Oh Lordy, I’m speaking French for the first time in years. Oh dear this is quite a challenge.
My seatmate to Chiang Mai is a Frenchman who does not understand the security instructions on our air Asia flight… So I am to translate for him. How doubly humorous that I am to translate and that what I am translating seems so silly and so, so “budget airline” (or something).
We are sitting at the gate and have been instructed NOT to fasten our seatbelts.
Apparently this is a grave instruction because it is followed up by a dapper young flight attendant circulating the cabin unbuckling people’s seatbelts. The Frenchman does not concede to have his lap handled for this apparently important safety procedure and thus I am left to try to explain this bizarre policy that seems quite incomprehensible to me as well.
I suppose the logic is that whilst refueling the jet, seatbelts are to remain unfastened in case of emergency. All the better to make a hasty and panic stricken exit onto the Tarmac I suppose…
It’s comforting to know that Air Asia is so diligent about its customers’ safety, even if their attentions often seem misplaced.
Similarly, they are very diligent In demonstrating the availability and use of the whistle affixed to all life vest floatation devices “in the event of an emergency water landing.” A couple points about this alarm me: one, the whistle apparently holds high priority on the lifevest, as if its thoughtful placement there were a superior life saving device than the floatation featuref; two, I imagine 300 people bobbing in the water in chipper yellow vests all blowing their whistles for dear life silhouetted with a burning and sinking airplane in the background (what a cacophony and horrible vision that is); three, there’s no such thing as a water landing, or at least nothing comforting about such a procedure–planes sink, last I checked; four, as if there’d be anything left should we find ourselves in dire enough straits to necessitate a water landing; finally five, that damn whistle makes a damn shrill and jarring noise, especially within the confines of a grounded airplane cabin!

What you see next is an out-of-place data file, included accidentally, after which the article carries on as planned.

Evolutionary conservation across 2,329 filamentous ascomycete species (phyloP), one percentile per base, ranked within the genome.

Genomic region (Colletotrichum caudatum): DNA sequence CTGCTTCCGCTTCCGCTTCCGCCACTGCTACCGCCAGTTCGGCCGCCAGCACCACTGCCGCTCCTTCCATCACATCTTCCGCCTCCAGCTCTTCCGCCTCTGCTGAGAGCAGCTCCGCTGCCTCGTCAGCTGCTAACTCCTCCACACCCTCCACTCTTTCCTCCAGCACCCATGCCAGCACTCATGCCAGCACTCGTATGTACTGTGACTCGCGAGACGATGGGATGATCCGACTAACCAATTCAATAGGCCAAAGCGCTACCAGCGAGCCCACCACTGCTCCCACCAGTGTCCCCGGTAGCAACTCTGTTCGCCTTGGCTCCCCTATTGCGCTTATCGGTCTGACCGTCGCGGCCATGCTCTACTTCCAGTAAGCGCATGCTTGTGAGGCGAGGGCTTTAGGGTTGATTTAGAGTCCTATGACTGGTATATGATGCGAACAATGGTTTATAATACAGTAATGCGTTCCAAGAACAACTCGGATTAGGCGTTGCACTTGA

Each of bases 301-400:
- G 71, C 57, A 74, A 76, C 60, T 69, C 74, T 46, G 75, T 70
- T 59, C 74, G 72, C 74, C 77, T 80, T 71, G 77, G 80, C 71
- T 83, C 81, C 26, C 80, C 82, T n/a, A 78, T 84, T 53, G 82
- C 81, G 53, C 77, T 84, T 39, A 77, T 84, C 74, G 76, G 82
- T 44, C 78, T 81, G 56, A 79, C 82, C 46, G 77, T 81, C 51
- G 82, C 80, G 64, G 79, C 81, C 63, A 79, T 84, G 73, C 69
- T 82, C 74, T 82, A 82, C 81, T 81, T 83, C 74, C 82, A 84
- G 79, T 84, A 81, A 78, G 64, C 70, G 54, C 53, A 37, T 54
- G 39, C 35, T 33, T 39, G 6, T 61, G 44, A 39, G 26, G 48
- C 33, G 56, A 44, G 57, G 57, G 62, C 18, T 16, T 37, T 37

I’ll just chalk these kind safety policies up to another odd habit of the regional airline industry, also chalk it up to the societal habit of overwhelming hospitality. Neither of these are bad things, just humorous and ultimately lacking in the ability to provide the very reassurance that they are designed for.
While on the subject of things that are different: while on the ground airplanes pump in the cold air to such a degree that it looks like the whole passenger cabin is smoking. Plumes pour out of every vent enveloping the cabin with an ominous white smoke. It takes some getting used to and admittedly, I’m not adjusted just yet.
Flying budget in Asia, fun stuff (just make sure to keep those fingers and toes crossed… “In the event of an emergency water landing”).